[Haskell-cafe] Hugs faster and more reliable than GHC for large
list monad 'do' block
westondan at imageworks.com
Thu Aug 6 19:25:07 EDT 2009
No, I am using the latest released ghc:
> ghc --version
The Glorious Glasgow Haskell Compilation System, version 6.10.4
[ z.hs is attached ]
> time ghc -O0 --make z.hs
[1 of 1] Compiling Main ( z.hs, z.o )
Linking z ...
14.422u 0.630s 0:15.10 99.6% 0+0k 0+0io 0pf+0w
> time ./z
z: internal error: scavenge: unimplemented/strange closure type -1 @
(GHC version 6.10.4 for x86_64_unknown_linux)
Please report this as a GHC bug: http://www.haskell.org/ghc/reportabug
0.007u 0.007s 0:00.02 0.0% 0+0k 0+0io 0pf+0w
Neil Mitchell wrote:
> I think the issue you're running in to with 6.4 is this one:
> http://hackage.haskell.org/trac/ghc/ticket/830 - known and fixed a
> while back.
> On Thu, Aug 6, 2009 at 9:59 PM, Dan Weston<westondan at imageworks.com> wrote:
>> I assume for the return line, you meant to return a list, not a tuple. ghc
>> doesn't support a 600-tuple.
>> In any case, returning a list, I have verified that this problem exists in
>> ghc 6.10.3, for -O0 and -O2.
>> For -O0, it compiles and links fine, but gives this runtime message:
>> z: internal error: scavenge: unimplemented/strange closure type -1 @
>> (GHC version 6.10.3 for x86_64_unknown_linux)
>> Please report this as a GHC bug: http://www.haskell.org/ghc/reportabug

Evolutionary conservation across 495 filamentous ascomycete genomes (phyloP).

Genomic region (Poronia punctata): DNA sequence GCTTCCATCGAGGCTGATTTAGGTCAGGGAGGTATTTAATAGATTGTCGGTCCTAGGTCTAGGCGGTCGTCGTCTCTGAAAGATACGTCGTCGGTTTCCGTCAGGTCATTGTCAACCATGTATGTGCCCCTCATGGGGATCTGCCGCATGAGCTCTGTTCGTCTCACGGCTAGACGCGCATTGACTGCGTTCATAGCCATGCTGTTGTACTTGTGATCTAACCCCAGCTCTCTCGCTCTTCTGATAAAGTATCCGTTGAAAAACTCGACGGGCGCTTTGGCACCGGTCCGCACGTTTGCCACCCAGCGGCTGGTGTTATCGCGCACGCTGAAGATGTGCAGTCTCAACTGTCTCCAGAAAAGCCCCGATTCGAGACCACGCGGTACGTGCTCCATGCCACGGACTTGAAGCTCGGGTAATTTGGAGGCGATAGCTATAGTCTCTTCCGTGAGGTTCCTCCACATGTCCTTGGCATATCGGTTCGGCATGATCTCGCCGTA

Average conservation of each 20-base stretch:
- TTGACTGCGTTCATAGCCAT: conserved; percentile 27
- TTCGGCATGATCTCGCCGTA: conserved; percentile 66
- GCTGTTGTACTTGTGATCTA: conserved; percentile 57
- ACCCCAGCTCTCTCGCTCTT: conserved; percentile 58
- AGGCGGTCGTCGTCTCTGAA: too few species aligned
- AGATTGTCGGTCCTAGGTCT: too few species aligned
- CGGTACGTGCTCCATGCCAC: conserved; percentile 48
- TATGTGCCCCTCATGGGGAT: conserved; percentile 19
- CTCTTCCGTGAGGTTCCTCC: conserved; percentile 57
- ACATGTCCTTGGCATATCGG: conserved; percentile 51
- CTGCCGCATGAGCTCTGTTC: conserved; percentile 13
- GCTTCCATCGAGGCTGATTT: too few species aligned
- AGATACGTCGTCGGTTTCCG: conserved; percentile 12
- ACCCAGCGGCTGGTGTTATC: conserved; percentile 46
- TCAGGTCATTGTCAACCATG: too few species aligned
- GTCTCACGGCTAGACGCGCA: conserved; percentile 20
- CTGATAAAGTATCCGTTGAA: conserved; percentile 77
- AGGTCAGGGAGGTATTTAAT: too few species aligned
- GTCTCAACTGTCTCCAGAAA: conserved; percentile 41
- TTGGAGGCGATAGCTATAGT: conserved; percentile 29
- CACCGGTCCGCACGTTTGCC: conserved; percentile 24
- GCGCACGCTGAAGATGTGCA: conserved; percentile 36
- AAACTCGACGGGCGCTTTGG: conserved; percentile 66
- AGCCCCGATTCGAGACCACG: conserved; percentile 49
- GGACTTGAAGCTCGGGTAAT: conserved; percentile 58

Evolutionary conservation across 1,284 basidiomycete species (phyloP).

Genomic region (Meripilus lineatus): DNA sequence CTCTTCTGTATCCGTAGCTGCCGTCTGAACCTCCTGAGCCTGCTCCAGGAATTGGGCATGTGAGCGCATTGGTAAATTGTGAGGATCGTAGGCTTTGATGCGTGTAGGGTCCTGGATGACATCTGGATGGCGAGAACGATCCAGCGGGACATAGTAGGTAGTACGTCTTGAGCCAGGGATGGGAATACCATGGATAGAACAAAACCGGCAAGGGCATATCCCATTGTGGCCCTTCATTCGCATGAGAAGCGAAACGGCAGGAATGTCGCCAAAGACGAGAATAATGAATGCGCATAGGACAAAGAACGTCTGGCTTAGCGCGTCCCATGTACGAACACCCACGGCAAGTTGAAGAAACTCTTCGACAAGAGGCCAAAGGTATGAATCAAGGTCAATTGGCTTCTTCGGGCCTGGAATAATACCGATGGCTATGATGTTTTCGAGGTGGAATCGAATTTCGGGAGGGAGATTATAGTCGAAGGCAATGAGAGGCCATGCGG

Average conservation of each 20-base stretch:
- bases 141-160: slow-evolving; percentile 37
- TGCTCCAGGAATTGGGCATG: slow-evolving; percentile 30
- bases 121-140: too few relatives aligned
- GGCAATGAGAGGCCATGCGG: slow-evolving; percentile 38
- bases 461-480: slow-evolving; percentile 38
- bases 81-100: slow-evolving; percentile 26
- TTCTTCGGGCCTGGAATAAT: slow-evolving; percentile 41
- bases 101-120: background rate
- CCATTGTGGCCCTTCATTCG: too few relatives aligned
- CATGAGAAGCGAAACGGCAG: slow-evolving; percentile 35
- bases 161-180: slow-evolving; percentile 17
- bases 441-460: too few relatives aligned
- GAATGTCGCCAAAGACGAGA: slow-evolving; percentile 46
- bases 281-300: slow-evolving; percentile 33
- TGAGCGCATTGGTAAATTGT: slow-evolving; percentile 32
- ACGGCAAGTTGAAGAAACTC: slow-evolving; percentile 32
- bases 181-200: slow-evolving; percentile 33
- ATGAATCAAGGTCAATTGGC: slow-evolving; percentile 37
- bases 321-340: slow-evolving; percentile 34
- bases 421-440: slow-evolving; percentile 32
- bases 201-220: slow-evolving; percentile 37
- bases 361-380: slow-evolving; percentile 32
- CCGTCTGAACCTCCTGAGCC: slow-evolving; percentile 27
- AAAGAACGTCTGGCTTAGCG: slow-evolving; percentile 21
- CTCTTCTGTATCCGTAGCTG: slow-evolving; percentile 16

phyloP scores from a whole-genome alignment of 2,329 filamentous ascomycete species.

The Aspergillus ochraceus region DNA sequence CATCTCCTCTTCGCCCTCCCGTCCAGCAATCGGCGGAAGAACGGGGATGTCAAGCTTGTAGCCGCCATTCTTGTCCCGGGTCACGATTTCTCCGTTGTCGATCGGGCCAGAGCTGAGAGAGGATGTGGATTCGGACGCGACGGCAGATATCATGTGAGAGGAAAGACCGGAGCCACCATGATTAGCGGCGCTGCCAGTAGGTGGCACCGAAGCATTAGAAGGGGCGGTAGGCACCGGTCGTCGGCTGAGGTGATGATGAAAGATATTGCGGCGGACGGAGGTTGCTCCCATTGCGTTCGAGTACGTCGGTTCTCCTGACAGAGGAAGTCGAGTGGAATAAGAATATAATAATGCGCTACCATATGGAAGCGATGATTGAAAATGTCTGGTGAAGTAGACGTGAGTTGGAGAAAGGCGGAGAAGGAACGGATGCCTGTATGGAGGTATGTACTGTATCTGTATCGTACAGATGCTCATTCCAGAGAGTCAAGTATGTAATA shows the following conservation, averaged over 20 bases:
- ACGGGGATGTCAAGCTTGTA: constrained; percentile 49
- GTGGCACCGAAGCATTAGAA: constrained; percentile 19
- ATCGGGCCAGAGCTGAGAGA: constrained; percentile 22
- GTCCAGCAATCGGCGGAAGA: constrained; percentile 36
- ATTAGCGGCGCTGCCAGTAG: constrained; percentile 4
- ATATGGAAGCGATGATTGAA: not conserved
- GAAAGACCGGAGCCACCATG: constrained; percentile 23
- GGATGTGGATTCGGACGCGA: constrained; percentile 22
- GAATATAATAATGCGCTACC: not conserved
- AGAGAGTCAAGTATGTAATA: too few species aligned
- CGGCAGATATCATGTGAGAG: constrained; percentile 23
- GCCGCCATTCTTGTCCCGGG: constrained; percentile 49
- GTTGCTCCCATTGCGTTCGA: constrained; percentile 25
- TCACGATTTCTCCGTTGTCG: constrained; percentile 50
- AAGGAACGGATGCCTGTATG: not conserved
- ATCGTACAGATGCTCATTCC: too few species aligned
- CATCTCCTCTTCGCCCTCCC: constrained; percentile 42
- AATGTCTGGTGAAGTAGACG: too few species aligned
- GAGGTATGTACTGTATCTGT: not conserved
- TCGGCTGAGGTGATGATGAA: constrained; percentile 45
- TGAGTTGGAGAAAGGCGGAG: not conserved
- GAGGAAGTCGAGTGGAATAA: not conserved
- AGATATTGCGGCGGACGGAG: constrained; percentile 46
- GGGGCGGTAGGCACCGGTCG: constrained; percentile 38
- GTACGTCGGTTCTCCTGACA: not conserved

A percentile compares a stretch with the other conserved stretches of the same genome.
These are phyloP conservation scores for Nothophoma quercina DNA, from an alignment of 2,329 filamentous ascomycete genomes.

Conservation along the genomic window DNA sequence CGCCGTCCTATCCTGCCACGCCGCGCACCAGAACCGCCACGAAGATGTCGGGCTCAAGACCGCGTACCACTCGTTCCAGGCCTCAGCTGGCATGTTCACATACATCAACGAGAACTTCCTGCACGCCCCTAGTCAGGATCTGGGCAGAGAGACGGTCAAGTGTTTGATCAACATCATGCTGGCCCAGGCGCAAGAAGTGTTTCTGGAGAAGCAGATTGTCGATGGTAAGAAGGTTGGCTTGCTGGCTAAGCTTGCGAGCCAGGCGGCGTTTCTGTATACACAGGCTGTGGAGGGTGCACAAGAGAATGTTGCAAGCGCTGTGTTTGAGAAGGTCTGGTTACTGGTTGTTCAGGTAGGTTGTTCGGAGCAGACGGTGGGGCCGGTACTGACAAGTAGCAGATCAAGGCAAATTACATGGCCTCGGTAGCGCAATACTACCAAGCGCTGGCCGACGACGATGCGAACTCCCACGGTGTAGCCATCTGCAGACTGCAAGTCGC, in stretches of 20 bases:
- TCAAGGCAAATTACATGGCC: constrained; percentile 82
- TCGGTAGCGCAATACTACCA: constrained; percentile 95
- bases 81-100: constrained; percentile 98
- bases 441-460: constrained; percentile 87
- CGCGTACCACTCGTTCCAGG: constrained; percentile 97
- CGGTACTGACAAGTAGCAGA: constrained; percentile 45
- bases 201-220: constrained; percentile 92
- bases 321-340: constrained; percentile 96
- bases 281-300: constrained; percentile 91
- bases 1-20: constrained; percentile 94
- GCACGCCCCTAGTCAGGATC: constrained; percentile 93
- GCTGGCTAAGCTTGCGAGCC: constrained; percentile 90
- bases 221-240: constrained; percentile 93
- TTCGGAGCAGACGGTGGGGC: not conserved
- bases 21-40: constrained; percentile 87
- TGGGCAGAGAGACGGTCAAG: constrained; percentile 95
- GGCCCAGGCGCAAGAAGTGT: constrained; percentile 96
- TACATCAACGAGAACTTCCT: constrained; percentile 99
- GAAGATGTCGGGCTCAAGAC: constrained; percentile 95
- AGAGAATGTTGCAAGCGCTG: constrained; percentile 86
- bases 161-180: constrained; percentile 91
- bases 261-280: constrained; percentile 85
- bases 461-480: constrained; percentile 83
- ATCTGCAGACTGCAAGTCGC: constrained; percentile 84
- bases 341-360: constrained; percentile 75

>> Maybe it is attempting to unroll these loops, even with -O0?
>> Henning Thielemann wrote:
>>> Today a student has shown me a program that consists of a large 'do' block
>>> for the list monad. The program looks like
>>> do x1 <- [0..3]
>>> x2 <- [0..2]
>>> x600 <- [0..5]
>>> guard (x1+x2+2*x3 >= 0)
>>> return (x1,x2,....,x600)
>>> It was actually generated by another program. The results were:
>>> GHC-6.4 was not able to compile that program at all, because it stopped
>>> because of memory exhaustion.
>>> GHC-6.8.2 finished compilation after two minutes but the program aborted
>>> quickly because of a corrupt thunk identifier.
>>> GHC-6.10 not yet tested.
>>> Hugs-2006 executed the program without complaining and showed the first
>>> result after a few seconds: (0,0,0,0,0,...,0).
>>> Eventually the program must run on a Linux cluster with a not up-to-date
>>> Linux kernel, that is, I suspect newer GHC versions cannot be used due to
>>> the 'timer_create' problem. (At least, the 'cabal' executable that I
>>> generated with a GHC-6.8.2 had this problem when running on the cluster
>>> which reminded me on the problems with GHC-6.8 itself running on older Linux
>>> Since the list monad sorts the variable values in lexicographic order
>>> which is inappropriate for the considered problem, I recommended the use of
>>> control-monad-omega. Luke, I hope this monad can cope with 600 variables.
>>> Haskell-Cafe mailing list
>>> Haskell-Cafe at haskell.org
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